As promised we’re back with more on the apparatus of Harvard Apparatus. In our last blog we talked about the mechanical syringe pump and the Ex Vivo Profusion System, but now we’re looking into the bioreactors used by researchers to advance their abilities to create synthetic organs in the future.
Once they discovered that their technologies could be used to regenerate organs, Harvard Apparatus began research and development into the ways to improve the bioreactors for regenerative medicine. They started to develop bioreactors in all different sizes and shapes for each organ. For example, there have been all different shapes of tracheas needed for transplantation and Harvard Apparatus has been able to create bioreactors that can accommodate individual trachea.
The InBreath™ Bioreactor goes inside of an incubator to maintain a sterile field in an environment required to help to grow the organ. Also, the InBreath™ Bioreactor enables the stem cells that are growing to be stimulated in a manner similar to that in the body. Inside of the bioreactor, the cells are exposed to both a liquid environment that resembles the mucous that the trachea is exposed to and the air environment that as a windpipe the trachea would experience. This helps the stem cells to grow and differentiate into the correct type of cells by stimulating them.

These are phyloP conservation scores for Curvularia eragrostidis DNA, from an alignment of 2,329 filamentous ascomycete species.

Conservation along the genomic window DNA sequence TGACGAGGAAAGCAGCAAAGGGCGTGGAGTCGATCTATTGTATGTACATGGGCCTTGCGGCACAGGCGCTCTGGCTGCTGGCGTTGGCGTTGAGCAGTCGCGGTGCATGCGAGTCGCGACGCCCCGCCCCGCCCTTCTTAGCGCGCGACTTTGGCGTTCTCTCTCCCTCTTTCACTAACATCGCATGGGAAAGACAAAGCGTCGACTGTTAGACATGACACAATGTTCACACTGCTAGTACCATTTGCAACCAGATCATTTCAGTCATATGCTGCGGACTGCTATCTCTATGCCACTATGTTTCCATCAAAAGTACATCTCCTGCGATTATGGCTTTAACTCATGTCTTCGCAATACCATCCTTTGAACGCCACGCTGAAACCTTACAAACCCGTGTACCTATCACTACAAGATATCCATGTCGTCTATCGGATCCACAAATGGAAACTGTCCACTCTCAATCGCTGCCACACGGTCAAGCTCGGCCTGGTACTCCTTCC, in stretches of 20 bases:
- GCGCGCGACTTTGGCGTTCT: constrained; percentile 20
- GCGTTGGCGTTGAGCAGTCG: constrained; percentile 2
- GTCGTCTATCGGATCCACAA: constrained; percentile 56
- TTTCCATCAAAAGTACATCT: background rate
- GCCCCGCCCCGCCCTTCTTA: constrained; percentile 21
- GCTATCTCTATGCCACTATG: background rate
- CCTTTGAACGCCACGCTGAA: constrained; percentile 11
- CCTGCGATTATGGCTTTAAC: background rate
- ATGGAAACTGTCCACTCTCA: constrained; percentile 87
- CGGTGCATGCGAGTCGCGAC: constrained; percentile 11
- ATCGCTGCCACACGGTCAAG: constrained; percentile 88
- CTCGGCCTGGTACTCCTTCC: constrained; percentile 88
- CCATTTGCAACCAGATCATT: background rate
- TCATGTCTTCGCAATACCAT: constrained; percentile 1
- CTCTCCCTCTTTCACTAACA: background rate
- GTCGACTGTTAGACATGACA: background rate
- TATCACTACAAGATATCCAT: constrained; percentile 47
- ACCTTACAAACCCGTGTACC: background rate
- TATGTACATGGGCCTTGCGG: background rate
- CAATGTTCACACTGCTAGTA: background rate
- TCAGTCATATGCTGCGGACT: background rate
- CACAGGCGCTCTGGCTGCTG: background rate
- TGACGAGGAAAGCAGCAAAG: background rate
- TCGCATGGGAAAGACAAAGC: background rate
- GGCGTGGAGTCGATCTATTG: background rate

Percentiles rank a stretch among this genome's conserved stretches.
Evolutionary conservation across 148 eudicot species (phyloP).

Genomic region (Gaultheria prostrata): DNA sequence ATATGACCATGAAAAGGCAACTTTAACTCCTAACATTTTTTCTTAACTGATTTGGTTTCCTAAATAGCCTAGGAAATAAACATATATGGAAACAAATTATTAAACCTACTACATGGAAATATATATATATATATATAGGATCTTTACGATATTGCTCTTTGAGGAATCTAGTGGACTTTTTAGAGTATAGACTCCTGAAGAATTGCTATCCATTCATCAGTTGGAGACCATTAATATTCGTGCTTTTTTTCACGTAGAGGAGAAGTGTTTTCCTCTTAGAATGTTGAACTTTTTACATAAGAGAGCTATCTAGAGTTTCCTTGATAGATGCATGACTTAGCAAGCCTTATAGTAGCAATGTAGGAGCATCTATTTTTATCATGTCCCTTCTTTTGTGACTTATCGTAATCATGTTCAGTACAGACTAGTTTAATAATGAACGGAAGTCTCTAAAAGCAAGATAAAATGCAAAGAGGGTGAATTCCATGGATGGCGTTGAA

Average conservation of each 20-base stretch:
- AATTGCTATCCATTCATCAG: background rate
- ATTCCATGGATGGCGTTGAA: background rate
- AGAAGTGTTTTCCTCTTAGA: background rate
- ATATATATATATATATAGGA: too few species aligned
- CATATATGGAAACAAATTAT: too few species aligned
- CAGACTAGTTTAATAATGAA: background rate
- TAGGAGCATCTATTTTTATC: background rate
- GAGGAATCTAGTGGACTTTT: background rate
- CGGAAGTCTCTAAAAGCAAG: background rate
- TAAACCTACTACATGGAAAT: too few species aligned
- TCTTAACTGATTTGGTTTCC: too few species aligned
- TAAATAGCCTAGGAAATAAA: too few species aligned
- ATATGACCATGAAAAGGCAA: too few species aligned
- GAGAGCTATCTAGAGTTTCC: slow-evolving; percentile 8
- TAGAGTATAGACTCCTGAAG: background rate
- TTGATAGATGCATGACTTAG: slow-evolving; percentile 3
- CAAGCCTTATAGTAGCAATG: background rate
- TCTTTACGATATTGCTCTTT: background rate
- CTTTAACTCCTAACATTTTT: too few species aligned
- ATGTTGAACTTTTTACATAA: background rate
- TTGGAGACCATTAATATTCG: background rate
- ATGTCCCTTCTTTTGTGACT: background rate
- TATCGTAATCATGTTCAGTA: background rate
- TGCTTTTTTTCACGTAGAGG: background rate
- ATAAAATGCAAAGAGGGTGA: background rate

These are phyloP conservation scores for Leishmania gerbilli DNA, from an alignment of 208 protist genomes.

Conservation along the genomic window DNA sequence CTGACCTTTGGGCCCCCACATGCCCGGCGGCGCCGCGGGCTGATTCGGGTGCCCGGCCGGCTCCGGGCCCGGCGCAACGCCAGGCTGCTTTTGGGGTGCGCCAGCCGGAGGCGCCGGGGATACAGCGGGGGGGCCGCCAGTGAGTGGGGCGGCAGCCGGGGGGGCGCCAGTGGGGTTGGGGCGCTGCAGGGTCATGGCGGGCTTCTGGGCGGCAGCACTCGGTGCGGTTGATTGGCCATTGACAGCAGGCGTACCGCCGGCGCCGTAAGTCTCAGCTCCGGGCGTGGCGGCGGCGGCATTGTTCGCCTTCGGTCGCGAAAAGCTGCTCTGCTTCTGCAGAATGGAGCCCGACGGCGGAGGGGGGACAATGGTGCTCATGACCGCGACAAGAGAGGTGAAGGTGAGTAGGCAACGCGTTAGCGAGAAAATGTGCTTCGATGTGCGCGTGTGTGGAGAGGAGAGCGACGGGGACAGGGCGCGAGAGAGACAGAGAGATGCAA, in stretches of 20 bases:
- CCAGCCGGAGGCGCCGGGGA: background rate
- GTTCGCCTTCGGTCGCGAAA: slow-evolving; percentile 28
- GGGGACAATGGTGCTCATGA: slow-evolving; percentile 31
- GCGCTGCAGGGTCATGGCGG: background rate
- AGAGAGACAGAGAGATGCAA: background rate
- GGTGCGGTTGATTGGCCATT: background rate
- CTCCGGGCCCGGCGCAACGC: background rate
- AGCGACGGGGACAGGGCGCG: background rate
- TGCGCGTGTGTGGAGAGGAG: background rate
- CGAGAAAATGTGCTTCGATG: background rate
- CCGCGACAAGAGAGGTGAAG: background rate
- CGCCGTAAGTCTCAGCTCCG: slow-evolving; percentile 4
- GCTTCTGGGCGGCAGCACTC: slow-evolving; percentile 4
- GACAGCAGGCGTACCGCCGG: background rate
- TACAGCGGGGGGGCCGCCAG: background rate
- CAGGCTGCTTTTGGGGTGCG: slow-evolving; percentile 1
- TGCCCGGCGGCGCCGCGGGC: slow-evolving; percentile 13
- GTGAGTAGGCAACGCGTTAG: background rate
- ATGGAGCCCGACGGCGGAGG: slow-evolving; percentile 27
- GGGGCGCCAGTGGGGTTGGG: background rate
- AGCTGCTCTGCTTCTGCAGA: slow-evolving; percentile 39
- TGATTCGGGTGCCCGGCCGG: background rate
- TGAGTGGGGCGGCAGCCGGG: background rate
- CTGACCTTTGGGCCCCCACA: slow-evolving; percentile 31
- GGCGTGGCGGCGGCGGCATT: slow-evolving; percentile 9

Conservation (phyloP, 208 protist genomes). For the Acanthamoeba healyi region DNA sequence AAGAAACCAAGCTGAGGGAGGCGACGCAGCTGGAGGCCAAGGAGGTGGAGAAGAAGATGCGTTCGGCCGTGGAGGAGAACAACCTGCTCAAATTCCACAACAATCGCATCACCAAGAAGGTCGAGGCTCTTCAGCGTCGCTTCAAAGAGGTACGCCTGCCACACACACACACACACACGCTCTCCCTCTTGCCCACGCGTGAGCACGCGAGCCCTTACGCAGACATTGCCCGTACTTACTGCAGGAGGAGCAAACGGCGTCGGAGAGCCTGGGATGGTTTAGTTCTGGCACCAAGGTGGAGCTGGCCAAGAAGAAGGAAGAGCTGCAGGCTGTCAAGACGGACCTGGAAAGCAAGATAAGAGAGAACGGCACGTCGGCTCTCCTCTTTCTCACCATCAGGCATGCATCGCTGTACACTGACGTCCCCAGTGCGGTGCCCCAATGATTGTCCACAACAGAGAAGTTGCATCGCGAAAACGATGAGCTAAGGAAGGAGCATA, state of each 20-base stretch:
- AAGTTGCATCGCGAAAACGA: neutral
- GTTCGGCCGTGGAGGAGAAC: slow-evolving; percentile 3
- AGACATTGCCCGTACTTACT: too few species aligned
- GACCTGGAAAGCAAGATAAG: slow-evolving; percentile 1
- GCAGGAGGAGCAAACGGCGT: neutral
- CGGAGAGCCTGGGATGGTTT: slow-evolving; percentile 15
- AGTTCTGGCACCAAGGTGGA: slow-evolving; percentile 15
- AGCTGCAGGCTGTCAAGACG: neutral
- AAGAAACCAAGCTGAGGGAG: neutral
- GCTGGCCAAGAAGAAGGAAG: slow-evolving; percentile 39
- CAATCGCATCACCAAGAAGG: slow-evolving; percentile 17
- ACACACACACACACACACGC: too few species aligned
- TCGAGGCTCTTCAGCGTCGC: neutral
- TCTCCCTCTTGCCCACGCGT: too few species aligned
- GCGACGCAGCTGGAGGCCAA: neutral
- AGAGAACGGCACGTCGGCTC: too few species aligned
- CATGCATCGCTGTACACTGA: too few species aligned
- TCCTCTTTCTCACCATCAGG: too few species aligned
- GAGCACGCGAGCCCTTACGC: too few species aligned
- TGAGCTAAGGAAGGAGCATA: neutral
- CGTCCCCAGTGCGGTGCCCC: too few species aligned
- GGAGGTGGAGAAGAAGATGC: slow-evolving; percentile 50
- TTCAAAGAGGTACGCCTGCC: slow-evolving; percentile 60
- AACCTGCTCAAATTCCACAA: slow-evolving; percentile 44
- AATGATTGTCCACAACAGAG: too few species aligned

But how do you know when an organ is ready? Harvard Apparatus thought about this too. There is no alternative to the experience of a world leading surgeon. They supplement this with the ability to measure certain metrics of the physiology of organs. The surgeon can manipulate the trachea and monitor the metrics and decide when the organ is ready to be transplanted.